There’s been a lot of talk about the 4-day week and more organisations are now trialling it out, many with positive results. Some organisations are reporting increased happiness, less stress, higher retention rates and greater productivity. It all sounds positive and the results shouldn’t be knocked, however, it’s important to view the 4-day week in perspective.

 

The truth is that it will never be the ‘holy grail’ for achieving staff happiness as some businesses and unions are proclaiming. It can contribute to a better work-life balance, however if the company culture is lacking in other areas, organisations may be disappointed with the results the 4-day week brings. 

 

The key to greater workplace happiness will never simply boil down to working less hours, but is about improving some fundamental aspects of a workplace culture. After Global research with 15,000 employees worldwide, O.C. Tanner has found that to achieve greater staff happiness, engagement and motivation, the following key areas must be addressed:

 

Company purpose – Staff need to feel as though they are working for a company that has a clear, relatable purpose which can inspire people to achieve great work. Connecting with employees on an emotional level is the very foundation of a positive company culture. 

 

Success and pride – A happy workforce will feel as though they are part of a ‘winning team’ on a daily basis. Even if the company isn’t a leader in its field, everyone needs to feel part of a thriving business and so it’s important that achievements are shouted about and pride in the business is championed.

 

Growth and development opportunities – Aside from promotions and pay rises, staff must feel challenged and provided with a range of opportunities in which their voices are heard and they are given the chance to shine. Working on special projects, secondments and working with individuals outside of employees’ immediate teams can all contribute to creating an engaging and exciting workplace for all.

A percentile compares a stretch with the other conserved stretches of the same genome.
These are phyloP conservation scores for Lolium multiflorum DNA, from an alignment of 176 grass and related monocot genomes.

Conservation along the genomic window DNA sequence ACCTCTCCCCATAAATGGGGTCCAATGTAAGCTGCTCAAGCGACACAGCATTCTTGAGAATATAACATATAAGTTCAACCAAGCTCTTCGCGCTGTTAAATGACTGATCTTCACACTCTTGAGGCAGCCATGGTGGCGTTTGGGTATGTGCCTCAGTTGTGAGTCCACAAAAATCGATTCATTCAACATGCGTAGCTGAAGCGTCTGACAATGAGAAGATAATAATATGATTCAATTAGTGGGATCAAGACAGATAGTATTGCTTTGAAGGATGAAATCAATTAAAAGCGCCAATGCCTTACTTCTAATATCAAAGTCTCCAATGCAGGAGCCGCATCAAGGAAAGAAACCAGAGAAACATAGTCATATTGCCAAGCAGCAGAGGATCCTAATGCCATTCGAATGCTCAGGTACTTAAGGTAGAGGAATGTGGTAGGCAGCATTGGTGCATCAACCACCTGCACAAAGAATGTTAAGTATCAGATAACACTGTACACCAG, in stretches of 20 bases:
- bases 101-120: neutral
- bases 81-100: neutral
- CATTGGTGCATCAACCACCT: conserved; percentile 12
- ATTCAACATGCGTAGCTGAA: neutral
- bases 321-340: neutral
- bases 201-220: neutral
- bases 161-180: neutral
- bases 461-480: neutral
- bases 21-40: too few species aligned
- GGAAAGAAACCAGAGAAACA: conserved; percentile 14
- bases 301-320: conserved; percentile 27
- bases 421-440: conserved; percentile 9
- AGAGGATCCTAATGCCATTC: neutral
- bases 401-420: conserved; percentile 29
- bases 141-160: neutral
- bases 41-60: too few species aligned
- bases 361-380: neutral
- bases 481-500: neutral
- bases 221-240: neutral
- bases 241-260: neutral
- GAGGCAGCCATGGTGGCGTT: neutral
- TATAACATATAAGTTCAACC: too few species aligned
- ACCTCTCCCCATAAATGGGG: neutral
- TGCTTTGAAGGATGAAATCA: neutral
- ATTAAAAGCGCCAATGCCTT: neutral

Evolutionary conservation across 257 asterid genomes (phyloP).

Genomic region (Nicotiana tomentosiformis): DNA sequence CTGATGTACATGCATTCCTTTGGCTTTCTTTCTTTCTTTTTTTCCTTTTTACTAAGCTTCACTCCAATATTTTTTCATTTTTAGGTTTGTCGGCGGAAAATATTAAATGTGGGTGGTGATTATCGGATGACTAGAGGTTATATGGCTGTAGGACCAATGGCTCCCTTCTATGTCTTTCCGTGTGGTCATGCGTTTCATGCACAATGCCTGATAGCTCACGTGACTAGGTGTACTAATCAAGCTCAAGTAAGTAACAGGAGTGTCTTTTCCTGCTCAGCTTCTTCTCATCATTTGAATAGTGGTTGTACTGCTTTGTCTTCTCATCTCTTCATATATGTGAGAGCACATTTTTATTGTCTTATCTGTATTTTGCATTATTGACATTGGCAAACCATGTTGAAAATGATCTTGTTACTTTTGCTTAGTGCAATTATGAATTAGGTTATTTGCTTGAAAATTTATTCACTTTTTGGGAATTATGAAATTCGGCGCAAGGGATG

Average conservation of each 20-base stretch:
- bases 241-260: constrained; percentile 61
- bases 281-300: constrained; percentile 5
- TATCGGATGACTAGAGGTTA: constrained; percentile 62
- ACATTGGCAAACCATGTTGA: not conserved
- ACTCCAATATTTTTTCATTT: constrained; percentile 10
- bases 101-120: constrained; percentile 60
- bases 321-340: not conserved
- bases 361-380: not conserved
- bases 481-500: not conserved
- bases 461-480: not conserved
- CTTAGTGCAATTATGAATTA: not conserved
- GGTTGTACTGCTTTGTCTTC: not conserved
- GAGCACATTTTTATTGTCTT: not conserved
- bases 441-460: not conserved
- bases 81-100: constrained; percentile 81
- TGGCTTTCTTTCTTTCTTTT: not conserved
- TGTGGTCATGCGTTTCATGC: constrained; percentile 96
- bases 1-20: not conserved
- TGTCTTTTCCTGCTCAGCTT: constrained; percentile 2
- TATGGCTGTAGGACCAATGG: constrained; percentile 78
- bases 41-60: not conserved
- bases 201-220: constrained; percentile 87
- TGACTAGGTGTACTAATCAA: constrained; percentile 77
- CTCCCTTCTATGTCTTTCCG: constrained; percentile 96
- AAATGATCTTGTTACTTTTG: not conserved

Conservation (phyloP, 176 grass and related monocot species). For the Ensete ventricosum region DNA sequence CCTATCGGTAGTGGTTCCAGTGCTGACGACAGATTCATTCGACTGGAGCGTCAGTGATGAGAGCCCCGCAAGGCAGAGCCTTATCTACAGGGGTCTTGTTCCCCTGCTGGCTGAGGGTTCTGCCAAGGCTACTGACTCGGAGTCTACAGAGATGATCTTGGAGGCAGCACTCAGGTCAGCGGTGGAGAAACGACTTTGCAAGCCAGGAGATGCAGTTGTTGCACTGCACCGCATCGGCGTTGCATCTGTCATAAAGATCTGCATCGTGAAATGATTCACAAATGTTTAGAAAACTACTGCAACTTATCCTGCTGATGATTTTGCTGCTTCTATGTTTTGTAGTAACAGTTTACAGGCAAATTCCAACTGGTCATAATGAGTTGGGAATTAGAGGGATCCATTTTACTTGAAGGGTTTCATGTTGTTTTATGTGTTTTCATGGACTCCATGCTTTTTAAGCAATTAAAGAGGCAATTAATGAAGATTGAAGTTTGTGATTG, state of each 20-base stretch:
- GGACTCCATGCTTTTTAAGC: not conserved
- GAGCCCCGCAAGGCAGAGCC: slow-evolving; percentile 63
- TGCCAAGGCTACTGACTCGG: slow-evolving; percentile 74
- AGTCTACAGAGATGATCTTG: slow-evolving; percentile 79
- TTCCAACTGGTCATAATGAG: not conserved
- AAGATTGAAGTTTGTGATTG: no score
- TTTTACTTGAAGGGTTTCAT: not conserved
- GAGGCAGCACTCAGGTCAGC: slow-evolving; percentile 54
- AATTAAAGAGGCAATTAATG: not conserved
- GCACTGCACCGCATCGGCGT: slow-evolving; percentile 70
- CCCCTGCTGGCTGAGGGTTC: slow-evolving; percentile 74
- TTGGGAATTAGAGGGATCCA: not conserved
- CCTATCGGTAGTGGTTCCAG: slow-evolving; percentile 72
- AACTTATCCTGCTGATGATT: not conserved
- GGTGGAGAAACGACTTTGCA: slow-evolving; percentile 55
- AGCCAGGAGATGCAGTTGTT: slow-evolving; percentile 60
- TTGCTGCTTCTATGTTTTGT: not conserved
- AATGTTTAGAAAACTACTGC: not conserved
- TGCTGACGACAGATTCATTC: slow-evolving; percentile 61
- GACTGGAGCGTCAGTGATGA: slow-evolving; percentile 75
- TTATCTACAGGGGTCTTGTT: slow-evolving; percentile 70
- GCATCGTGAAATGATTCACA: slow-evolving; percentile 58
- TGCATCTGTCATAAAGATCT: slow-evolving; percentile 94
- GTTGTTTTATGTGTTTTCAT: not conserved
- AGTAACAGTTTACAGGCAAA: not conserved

Appreciation and recognition – Do staff feel respected and valued for the work they put in? This is vital for promoting a culture of happiness and yet O.C. Tanner has found that only 61 per cent of employees feel appreciated in the workplace. On top of this, when recognition is given, it’s done incorrectly one third of the time leaving staff feeling unappreciated and demotivated. Effective appreciation and recognition must be frequent, timely, thoughtful and meaningful. In fact, when managers regularly and effectively show recognition for good work, employees are five times more likely to stay at the company.

 

Inclusivity – Staff must feel that they can ‘be themselves’ at work rather than put on ‘a show’. By nurturing a culture of inclusivity and tolerance, employees are 141% more likely to feel a sense of belonging.

 

Emotional and social wellbeing – If the 4-day weeks leads to staff working overtime every evening in order to keep pace with their workload, then stress is likely to be increased rather than reduced. The 4-day week must therefore form part of an holistic wellbeing strategy which recognises the importance of a person’s physical, emotional, social and financial wellbeing. Such an approach must allow staff greater flexibility over how they integrate their working lives and personal lives, encourage discussions around mental and financial health and promote workplace friendships to combat feelings of loneliness and isolation. 

 

Leadership – The company’s leadership style is vital for achieving an upbeat working culture. If leaders are quick to give orders, apportion blame and take credit, staff will never feel supported and motivated. It’s therefore key for leaders to lead with humility and compassion, providing mentorship while championing a collaborative approach. Research reveals that when leaders are mentors and development advocates, employees have a 102% increase in motivation levels.

 

So before leaders jump on the ‘4-day week’ bandwagon, it’s important for them to assess why they’re going down this route in the first place. If the answer is to increase staff happiness and motivation, it’s advisable to first assess the company’s workplace culture as a whole as the 4-day week will never be a ‘quick fix’ solution. It’s only when leaders give all the key elements of an organisational culture their attention can true and long-term staff happiness result.

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